“I only want to say thank you, I am so grateful that you will help me again,” says Khin Shwe, a 38-year-old mother from Thailand. Khin Shwe was a previous patient with our medical partner, Burma Border Projects (BBP), and Watsi donors funded a total abdominal hysterectomy to remove Khin Shwe’s uterus after doctors diagnosed her with a uterine myoma. Unfortunately, since that operation, she developed an ovarian mass—necessitating removal of her left ovary through an oophorectomy procedure.
“In July, after her first operation, Khin Shwe could still feel the mass in the right side of her abdomen. Now, the mass is 19 cm by 23 cm—it is so large it can be seen through her abdomen and is causing her a lot of physical discomfort,” explains BBP. Along with being painful, the mass is causing Khin Shwe to lose weight quickly. “I want to eat a lot, but I cannot, my abdomen becomes even bigger when I do—it is so uncomfortable for me, I feel stuffed all the time and I cannot sleep well at night,” she describes.
Since Khin Shwe returned from BBP’s clinic in Burma, she has been staying with her daughter, who works at a factory, and her husband—a security guard at a local factory. BBP continues, “It is painful for her when she sits down and stands up, she only walks a little and slowly. At home, she can cook rice and clean a little, but she cannot carry anything. She just prepares the curry for when her husband and daughter return from work.”
For $1,500, Khin Shwe will undergo a second oophorectomy. This time, doctors will remove her right ovary and the painful, growing tumor. Funding will also cover a seven-day hospital stay, transportation to BBP’s hospital clinic and food throughout her recovery. BBP adds, “After surgery, Khin Shwe will be able to go back to see her father in Burma,” who recently suffered a stroke. “She will be able to help her mother take care of him.”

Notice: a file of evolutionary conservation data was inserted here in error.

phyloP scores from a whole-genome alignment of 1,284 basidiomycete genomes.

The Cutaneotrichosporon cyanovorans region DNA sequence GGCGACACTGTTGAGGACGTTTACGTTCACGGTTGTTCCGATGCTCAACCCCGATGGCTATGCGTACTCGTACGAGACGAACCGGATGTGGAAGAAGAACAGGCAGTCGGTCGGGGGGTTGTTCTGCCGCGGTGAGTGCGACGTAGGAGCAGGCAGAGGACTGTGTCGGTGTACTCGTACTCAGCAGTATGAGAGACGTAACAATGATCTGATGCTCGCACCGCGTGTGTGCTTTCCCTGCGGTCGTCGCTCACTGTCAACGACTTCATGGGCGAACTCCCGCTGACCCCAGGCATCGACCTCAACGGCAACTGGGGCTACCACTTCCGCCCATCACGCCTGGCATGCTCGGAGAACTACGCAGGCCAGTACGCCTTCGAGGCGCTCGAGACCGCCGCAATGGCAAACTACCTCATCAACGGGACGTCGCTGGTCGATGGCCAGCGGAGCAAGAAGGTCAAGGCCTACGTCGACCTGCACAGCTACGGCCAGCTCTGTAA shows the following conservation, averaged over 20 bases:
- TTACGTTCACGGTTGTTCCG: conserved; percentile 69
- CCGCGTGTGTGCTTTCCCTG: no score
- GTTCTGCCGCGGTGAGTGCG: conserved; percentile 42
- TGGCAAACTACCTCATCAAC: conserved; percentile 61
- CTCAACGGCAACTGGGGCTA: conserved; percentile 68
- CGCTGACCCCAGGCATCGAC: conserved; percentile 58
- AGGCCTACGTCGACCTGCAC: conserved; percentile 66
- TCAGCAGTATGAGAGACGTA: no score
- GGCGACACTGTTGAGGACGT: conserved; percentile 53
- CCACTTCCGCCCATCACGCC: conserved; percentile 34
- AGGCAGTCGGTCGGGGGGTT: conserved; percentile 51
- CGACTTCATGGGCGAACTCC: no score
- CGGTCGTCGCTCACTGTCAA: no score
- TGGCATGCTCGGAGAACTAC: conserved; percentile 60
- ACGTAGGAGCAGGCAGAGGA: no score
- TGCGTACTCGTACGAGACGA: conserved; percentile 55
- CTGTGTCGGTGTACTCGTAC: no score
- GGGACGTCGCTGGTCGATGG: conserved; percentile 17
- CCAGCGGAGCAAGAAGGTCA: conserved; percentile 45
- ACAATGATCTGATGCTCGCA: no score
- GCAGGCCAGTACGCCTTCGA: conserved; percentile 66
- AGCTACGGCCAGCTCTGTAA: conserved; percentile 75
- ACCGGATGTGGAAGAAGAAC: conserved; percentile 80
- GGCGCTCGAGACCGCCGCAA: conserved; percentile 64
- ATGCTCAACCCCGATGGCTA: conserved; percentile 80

“When I arrived at the clinic, the midwife encouraged me and told me that the organization that helped me before will be able to help me again. I am so thankful that I will get a new life,” shares Khin Shwe. “When I am healthy I will go back to see my father—I know that it will be the last time. I pray for my father—I was so confused I had to think about my father’s condition and my condition so I couldn’t do anything. I couldn’t get treatment because I had to take care of my father.”
Let’s help end to Khin Shwe’s medical issues so she can care for her children and her father.